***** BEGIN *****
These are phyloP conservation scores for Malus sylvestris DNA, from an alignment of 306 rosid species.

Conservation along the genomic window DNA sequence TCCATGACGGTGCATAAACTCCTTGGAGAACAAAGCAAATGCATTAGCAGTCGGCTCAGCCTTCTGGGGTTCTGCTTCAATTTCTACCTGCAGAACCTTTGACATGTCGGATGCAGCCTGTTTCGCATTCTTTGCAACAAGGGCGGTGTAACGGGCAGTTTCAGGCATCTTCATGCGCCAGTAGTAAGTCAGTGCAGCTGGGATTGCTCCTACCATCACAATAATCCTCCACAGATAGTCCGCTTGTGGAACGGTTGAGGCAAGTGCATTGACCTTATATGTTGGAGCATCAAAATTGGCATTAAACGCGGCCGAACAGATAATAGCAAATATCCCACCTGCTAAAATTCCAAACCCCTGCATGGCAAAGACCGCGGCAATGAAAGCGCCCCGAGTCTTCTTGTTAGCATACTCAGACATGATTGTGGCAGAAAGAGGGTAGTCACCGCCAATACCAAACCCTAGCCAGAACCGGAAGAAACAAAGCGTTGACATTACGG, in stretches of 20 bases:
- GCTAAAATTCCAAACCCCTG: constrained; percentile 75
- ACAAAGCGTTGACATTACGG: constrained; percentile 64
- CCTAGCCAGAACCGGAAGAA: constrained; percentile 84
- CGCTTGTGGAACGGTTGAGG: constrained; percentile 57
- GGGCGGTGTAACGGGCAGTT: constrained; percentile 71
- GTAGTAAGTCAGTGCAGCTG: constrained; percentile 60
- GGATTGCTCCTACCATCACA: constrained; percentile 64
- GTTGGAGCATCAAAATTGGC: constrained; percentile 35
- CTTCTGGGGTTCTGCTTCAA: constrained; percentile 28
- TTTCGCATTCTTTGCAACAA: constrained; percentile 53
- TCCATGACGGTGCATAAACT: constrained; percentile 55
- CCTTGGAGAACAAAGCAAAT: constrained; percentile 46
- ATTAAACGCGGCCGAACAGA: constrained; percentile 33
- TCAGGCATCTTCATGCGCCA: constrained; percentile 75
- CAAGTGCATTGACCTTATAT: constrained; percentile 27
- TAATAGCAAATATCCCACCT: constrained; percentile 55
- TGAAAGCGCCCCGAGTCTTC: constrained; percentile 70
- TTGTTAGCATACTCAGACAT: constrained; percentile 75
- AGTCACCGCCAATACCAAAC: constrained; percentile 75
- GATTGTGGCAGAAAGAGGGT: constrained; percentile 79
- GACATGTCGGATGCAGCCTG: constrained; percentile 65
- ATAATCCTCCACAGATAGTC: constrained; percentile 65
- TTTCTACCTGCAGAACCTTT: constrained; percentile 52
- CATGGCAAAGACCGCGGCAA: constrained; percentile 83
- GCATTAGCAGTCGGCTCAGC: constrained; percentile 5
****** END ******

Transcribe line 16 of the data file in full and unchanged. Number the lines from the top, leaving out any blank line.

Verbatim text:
- TCAGGCATCTTCATGCGCCA: constrained; percentile 75